Tag Archives: Gospel
My first thought was, “how can Christians think biblically about this issue?”
As I conversed with Christians about this topic it was clear that many are in the same boat I am. We want to be biblical, we want to prioritize the Gospel, and we want to be loving to foreigners coming to America. But, we also want to protect our families and the lives of those around us from people that would seek to do harm.
Let’s establish some basic thoughts and then we can discuss the issue and hopefully come to some conclusions.
In a recent podcast I heard the speaker reference “the gospel of acceptance” and explain that some people are simply seeking a gospel in which they feel accepted. With so much division in our culture it’s easy to see how people could long for acceptance and place acceptance so high on their priority list that it becomes, essentially, a gospel.
As I listened to this podcast I realized that not only does every person alive live under some sort of religious ideology, but everyone is a champion for their own brand of gospel.
And then there is the favorite Christian excuse: “well, if it leads one person to Jesus it’s okay with me.” What a cowardly, damnable position to take. I should know; I used to take that position. I used to be of the opinion that anything that could lead a person toward Jesus was a good thing. The problem is that when the thing you are using to lead people to Jesus doesn’t accurately reflect the truth of who Jesus is, you are leading people to a false Jesus, a false Gospel, and a lie. Furthermore, you are creating an idol. Anything, book, movie, or preacher that does not biblically represent Jesus is creating an idol for others to worship. For this reason, movies like The Shack are little more than heretical portrayals of God in need of rebuke by Christians, not support.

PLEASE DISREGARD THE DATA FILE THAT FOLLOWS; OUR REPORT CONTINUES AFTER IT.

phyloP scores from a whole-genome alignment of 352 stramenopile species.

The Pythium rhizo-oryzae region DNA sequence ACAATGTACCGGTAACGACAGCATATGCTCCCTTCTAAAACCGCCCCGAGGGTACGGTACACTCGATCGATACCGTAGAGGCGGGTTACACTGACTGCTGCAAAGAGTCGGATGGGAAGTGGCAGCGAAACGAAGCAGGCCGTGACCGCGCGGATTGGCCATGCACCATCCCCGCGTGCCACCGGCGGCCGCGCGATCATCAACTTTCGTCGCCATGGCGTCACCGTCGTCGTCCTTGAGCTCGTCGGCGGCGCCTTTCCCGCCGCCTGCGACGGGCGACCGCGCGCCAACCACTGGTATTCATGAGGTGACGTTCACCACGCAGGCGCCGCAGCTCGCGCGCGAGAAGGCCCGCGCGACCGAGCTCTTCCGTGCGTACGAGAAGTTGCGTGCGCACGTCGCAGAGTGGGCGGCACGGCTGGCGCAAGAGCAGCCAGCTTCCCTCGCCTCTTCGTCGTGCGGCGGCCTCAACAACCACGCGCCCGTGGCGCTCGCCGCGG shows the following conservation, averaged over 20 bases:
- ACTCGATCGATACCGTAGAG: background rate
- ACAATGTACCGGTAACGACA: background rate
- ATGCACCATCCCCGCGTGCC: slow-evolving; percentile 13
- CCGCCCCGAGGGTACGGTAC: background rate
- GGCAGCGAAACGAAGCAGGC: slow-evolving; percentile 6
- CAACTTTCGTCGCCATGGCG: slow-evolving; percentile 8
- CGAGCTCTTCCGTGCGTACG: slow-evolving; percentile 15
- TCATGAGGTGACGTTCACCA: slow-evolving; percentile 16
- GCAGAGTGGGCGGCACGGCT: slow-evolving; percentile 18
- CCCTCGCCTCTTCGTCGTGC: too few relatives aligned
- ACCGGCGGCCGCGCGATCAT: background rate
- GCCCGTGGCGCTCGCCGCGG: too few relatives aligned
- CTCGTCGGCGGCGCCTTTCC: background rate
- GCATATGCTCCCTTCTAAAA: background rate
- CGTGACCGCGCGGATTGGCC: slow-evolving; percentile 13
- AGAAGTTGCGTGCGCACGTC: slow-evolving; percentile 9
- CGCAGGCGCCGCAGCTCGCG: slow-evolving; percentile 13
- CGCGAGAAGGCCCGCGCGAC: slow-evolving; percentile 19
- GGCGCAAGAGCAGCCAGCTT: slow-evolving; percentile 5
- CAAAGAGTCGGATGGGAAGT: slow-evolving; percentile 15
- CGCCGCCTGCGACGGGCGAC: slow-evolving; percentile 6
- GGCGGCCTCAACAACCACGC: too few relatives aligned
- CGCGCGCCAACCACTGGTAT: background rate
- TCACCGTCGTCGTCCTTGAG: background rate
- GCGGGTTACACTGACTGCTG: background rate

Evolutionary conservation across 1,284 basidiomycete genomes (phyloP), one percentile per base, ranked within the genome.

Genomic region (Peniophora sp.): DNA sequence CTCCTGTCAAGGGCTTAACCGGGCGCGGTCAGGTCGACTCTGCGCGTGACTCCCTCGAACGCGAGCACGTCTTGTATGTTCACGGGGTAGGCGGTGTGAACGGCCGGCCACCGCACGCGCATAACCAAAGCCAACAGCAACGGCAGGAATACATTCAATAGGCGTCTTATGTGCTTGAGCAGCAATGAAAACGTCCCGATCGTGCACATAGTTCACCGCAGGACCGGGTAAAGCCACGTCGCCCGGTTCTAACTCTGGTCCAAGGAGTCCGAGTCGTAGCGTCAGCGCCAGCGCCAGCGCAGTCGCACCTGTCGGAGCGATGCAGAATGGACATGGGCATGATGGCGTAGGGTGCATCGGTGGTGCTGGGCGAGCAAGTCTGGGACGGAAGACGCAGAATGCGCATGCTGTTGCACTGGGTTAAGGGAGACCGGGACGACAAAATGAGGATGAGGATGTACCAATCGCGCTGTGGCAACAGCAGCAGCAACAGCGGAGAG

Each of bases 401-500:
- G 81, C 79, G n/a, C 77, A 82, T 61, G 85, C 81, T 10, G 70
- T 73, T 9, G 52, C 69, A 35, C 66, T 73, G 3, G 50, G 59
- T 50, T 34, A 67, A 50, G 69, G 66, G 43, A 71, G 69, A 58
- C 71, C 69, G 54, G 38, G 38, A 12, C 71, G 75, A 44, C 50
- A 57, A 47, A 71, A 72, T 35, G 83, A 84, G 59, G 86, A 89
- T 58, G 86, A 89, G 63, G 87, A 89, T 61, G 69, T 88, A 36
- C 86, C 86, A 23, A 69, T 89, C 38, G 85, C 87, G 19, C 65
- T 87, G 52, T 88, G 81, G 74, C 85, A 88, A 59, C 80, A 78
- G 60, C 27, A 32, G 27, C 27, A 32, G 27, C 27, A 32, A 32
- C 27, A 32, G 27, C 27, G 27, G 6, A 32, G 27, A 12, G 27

You see the doctrines of election and predestination don’t eliminate the preaching of the Gospel or evangelism because those are the only means by which any person can be saved. And since, as Keller points out, no one knows who is and who is not part of the elect, we have a responsibility to preach the Gospel to “all men.” It is not surprising that the Bible calls “all men” to repentance on many occasions. We see the Apostles in the New Testament often preaching to large groups of people and calling them to repent and be saved. And on many occasions Jesus preached to large crowds. More than once we read of many people being saved, but not all. But at every opportunity all were called to repentance and no one was singled out as part of the elect.
I will be the first to say that the doctrine of election and predestination is one that will require much wrestling. It is not a doctrine that you will one day wake up and fully accept. It is a doctrine that will take time, prayer, study, wrestling, and conversation. And, chances are, you will need to ask God some very difficult questions along the way. That’s ok, God doesn’t mind.
Let me first commend to you this article by Tim Keller. Pastor Keller is a highly respected pastor, theologian, and Bible teacher. Dr. Keller has written a short commentary on three of the most asked questions regarding the doctrine of election and predestination. I highly recommend you read the entire article. The questions Keller addresses are:
If you believe in election, doesn’t that leave you with the problem of why God doesn’t choose to save everyone?